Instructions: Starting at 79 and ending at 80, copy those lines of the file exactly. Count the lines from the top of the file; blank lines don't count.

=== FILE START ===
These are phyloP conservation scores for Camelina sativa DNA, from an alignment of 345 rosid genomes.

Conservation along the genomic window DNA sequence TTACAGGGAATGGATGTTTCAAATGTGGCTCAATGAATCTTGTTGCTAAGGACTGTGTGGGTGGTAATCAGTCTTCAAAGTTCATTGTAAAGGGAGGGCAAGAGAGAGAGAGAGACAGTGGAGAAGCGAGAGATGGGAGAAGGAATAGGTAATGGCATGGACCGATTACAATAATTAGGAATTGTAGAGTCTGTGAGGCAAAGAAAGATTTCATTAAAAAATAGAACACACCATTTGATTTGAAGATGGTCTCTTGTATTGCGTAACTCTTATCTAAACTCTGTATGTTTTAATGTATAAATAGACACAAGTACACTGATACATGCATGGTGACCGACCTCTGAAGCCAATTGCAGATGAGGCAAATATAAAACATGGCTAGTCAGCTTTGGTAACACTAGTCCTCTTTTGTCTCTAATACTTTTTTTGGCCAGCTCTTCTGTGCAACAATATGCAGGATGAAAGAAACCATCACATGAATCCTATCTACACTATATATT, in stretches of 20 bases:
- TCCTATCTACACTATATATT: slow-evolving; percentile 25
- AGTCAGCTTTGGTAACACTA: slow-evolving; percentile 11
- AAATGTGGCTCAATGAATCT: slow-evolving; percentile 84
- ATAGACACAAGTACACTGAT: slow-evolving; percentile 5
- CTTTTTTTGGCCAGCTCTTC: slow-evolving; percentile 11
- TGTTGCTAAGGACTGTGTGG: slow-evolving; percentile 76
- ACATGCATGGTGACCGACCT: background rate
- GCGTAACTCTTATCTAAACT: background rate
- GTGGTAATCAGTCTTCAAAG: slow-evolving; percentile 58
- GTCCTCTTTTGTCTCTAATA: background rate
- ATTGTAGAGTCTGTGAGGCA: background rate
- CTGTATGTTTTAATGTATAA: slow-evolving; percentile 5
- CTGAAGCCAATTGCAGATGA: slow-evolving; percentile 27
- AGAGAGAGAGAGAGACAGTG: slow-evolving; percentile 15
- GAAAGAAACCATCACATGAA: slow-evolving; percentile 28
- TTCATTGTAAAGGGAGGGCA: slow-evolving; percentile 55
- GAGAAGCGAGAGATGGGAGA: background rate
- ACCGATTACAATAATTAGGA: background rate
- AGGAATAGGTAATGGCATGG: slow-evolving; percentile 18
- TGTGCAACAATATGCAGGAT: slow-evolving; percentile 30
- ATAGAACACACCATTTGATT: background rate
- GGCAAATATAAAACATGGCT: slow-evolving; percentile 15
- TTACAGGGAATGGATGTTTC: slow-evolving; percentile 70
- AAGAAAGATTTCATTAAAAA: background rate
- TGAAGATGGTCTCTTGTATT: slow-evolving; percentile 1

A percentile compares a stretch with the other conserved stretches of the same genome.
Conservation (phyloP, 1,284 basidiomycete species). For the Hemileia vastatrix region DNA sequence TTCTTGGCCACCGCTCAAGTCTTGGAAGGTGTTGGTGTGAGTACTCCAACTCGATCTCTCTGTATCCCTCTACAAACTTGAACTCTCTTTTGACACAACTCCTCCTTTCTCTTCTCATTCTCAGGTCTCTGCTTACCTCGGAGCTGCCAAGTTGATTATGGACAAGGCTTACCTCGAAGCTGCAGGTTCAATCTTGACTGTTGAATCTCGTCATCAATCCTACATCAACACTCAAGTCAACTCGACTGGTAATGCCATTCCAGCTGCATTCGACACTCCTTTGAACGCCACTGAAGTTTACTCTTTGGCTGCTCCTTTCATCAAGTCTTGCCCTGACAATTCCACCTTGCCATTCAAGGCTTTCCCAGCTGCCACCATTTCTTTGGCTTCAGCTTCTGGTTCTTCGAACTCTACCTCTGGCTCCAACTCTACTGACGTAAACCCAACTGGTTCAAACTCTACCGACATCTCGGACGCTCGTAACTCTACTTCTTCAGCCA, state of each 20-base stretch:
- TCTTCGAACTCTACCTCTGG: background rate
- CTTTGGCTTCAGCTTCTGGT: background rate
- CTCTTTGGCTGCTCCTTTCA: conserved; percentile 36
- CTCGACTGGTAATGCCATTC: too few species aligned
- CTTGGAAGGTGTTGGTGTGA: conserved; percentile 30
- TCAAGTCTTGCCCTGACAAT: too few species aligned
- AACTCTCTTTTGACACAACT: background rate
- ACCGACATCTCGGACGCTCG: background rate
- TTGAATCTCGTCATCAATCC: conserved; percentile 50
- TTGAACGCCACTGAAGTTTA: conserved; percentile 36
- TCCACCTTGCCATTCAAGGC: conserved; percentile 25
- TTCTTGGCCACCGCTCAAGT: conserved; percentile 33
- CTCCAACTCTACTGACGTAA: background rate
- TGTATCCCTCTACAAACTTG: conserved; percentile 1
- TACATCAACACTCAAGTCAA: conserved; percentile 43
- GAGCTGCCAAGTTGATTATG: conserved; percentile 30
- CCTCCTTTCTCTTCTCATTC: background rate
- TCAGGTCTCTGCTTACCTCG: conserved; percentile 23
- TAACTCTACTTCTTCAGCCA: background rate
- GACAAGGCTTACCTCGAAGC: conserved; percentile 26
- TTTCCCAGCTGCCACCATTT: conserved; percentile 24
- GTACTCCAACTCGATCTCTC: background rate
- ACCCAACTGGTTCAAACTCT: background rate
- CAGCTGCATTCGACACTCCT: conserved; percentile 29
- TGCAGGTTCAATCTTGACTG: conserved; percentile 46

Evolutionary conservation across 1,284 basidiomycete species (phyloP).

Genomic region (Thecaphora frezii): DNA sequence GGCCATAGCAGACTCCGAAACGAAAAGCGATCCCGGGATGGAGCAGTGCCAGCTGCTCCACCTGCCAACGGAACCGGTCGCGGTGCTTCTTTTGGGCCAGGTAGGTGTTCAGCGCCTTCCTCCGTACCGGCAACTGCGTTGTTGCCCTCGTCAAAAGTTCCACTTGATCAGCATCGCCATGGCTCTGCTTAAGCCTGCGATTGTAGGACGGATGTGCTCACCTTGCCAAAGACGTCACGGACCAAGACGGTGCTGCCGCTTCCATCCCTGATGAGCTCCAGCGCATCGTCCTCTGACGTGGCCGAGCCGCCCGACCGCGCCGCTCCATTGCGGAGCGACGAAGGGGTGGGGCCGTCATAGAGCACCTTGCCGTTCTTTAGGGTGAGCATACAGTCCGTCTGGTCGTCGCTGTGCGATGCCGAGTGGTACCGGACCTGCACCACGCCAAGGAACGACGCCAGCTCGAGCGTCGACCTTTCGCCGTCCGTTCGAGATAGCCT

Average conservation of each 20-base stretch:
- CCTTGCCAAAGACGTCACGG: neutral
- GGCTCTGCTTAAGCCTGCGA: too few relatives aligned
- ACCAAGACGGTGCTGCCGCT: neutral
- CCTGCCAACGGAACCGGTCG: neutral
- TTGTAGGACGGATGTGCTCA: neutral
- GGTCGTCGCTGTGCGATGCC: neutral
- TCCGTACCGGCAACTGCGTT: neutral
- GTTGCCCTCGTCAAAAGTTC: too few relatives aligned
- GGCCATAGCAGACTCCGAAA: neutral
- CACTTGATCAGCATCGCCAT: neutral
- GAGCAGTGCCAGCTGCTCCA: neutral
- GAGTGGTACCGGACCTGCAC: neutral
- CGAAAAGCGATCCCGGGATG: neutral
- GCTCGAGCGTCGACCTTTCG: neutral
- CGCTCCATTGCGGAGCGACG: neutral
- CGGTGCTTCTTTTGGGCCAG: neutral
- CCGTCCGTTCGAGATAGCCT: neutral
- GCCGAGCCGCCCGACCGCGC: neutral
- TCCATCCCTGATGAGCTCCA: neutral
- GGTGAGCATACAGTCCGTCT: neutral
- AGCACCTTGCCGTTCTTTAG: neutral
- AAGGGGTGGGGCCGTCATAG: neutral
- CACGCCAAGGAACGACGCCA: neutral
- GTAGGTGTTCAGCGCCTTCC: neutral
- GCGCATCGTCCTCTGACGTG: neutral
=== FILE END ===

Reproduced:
- AAGGGGTGGGGCCGTCATAG: neutral
- CACGCCAAGGAACGACGCCA: neutral